Gretry
We know this musical Messiah. Gretry was sure that he was already in existence. And so he was; he died not far away. His name was Mozart, but he is not once mentioned in Gretry's writings.
Metastasio - The Forerunner Of Gluck
Metastasio himself, who is often represented as the chief obstacle to the establishment of the modern lyric drama because he was opposed to Gluck, was no less anxious than Gluck (although in another fashion) to introduce into opera all the physiological and dramatic truth that was compatible with beauty of expression.
Gluck and Alceste
Alceste was not a success when first produced in Paris on April 23, 1776. One of Gluck's friends, the printer Corancez, went to look for Gluck in the wings of the theater in order to condole with him and gives us the following curious account of the meeting...
Handel - The Man
Handel used to compose an act before he had learned how the piece continued, and sometimes before the librettist had time to write it.
Handel - The Musician
No great musician is more impossible to include in the limits of one definition, or even of several, than Handel.
Mozart
I HAVE JUST been reading Mozart's letters for the second time (in the French translation by Henri de Curzon), and I think they ought to be included among the books of every library, for they are not only of interest to artists but instructive for other people as well.
Portrait of Beethoven in His Thirtieth Year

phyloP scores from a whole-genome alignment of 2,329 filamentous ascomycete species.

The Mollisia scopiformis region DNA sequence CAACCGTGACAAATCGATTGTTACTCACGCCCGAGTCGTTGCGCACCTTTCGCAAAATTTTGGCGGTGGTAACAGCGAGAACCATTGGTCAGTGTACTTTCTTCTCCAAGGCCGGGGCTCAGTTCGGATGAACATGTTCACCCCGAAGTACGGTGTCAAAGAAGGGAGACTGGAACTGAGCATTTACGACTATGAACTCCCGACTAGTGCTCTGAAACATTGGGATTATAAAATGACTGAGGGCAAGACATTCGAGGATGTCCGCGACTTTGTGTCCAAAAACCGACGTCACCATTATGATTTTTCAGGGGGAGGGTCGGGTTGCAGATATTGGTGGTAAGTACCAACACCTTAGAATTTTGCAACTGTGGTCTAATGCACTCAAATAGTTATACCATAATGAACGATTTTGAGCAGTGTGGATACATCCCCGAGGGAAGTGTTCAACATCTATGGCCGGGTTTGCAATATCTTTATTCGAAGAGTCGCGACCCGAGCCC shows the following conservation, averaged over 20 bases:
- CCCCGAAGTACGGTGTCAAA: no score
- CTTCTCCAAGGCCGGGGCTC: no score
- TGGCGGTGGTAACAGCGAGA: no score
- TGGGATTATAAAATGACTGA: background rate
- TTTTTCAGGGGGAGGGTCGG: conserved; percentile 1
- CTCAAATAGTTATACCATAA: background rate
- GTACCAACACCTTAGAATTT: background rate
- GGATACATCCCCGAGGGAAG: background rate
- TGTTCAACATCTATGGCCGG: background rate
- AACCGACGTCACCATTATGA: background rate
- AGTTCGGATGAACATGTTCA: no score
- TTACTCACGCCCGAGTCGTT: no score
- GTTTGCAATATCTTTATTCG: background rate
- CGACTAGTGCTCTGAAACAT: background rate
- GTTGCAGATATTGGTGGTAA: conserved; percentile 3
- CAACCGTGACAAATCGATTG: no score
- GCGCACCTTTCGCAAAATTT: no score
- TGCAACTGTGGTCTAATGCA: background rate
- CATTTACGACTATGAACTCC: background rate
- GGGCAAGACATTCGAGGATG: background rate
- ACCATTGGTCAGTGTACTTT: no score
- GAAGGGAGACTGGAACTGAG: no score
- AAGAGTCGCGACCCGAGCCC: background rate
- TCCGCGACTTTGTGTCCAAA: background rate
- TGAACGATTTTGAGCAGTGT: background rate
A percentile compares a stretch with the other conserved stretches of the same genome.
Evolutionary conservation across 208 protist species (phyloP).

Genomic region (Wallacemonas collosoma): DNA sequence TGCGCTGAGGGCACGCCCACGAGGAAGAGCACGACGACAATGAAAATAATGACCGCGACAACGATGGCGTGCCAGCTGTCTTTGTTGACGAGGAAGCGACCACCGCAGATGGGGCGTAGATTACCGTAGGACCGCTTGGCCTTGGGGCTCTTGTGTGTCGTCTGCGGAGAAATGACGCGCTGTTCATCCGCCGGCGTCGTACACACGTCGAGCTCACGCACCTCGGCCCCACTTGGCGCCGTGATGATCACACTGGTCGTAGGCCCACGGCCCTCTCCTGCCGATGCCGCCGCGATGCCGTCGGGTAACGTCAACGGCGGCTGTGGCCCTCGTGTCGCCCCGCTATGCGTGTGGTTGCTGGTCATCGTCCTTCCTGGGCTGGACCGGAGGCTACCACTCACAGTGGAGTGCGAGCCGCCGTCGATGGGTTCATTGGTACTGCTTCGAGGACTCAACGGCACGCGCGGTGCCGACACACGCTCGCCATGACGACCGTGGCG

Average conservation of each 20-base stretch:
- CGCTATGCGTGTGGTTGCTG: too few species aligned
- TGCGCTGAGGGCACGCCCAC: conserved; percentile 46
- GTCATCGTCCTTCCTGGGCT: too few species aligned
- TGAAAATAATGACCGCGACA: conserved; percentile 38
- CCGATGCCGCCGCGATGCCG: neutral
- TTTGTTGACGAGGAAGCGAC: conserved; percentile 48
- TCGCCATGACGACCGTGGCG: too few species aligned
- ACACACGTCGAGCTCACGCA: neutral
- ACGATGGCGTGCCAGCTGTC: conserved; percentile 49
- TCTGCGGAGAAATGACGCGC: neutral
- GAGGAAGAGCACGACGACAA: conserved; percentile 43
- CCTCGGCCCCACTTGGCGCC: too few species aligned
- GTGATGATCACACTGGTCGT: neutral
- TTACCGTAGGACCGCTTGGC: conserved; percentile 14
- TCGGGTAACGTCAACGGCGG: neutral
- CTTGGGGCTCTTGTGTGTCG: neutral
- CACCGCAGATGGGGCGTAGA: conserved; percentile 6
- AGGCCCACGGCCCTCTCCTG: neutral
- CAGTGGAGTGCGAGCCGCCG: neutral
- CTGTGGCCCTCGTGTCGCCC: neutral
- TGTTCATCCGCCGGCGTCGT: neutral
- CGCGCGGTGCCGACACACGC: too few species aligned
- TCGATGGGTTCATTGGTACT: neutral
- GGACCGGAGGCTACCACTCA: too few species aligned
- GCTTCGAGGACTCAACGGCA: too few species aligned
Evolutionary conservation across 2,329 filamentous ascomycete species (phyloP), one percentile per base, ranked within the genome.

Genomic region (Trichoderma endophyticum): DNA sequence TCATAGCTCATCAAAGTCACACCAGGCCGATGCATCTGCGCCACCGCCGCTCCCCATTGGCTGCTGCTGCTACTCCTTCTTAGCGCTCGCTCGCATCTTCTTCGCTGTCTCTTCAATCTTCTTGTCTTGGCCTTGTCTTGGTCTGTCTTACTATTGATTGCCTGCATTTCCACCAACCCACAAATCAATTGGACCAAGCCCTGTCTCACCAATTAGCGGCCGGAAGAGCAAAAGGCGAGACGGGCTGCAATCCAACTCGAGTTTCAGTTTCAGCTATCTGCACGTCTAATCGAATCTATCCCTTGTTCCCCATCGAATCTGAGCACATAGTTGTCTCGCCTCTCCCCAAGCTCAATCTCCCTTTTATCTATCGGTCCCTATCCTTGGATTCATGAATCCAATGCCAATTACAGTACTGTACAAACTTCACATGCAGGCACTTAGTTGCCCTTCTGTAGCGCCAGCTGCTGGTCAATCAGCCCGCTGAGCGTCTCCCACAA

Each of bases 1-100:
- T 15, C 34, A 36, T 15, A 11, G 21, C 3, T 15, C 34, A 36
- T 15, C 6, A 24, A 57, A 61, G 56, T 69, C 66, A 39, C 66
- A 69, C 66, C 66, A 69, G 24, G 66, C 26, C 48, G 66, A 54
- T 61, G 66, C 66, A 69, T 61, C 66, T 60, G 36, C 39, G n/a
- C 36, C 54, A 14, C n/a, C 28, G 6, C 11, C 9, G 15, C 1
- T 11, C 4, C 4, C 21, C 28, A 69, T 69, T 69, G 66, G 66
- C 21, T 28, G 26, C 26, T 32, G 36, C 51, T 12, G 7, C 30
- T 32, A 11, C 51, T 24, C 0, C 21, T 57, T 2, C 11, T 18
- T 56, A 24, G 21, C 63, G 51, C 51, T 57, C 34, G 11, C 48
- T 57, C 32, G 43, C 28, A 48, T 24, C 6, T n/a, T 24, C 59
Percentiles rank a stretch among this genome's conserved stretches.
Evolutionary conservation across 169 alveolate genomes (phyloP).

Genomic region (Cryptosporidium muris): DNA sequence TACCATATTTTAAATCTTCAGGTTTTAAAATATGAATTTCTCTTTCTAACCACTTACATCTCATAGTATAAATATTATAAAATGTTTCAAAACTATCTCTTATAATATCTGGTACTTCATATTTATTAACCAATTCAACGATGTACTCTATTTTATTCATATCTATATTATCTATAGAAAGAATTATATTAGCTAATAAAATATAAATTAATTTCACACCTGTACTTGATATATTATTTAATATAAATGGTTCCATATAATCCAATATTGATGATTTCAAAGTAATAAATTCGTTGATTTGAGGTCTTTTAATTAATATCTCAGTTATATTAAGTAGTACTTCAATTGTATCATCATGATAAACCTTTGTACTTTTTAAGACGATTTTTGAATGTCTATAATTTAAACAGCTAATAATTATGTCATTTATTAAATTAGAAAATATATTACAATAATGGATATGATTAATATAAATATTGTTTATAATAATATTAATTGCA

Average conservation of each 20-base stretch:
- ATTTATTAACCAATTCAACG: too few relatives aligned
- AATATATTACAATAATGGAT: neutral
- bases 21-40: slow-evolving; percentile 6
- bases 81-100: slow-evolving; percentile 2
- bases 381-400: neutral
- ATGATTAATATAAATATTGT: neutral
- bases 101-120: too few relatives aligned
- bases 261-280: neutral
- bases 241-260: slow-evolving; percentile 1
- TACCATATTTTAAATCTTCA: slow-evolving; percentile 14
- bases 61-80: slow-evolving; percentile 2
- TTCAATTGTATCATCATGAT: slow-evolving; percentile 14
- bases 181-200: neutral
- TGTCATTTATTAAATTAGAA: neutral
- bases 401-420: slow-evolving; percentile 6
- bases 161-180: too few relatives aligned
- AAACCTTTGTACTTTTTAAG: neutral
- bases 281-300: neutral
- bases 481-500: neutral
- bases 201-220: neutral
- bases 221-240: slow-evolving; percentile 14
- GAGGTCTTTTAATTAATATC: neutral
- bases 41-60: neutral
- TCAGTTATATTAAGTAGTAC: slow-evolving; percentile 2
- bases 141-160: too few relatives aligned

THE music of Beethoven is the daughter of the same forces. of imperious Nature that had just sought an outlet in the man of Rousseau's Confessions. Each of them is the flowering of a new season.
Berlioz
IT MAY seem a paradox to say that no musician is so little known as Berlioz. The world thinks it knows him. A noisy fame surrounds his person and his work. Germany disputes with France the glory of having nurtured and shaped his genius.
Wagner
THERE IS nothing so thrilling as first impressions. I remember when, as a child, I heard fragments of Wagner's music for the first time at one of old Pasdeloup's concerts in the Cirque d'Hiver.
[Page: 251  |  252  |  253  |  254  |  255  |  256  |  257  |  258  |  259  |  260  | 
261  |  262  |  263  |  264  |  265  |  266  |  267  |  268  |  269  |  270  | 
271  |  272  |  273  |  274  |  275  |  276  |  277  |  278  |  279  |  280  | 
281  |  282  |  283  |  284  |  285  |  286  |  287  |  288  |  289  |  290  | 
291  |  292  |  293  |  294  |  295  |  296  |  297  |  298  |  299  |  300  |  More Pages ]


Please contact us at info@oldandsold.com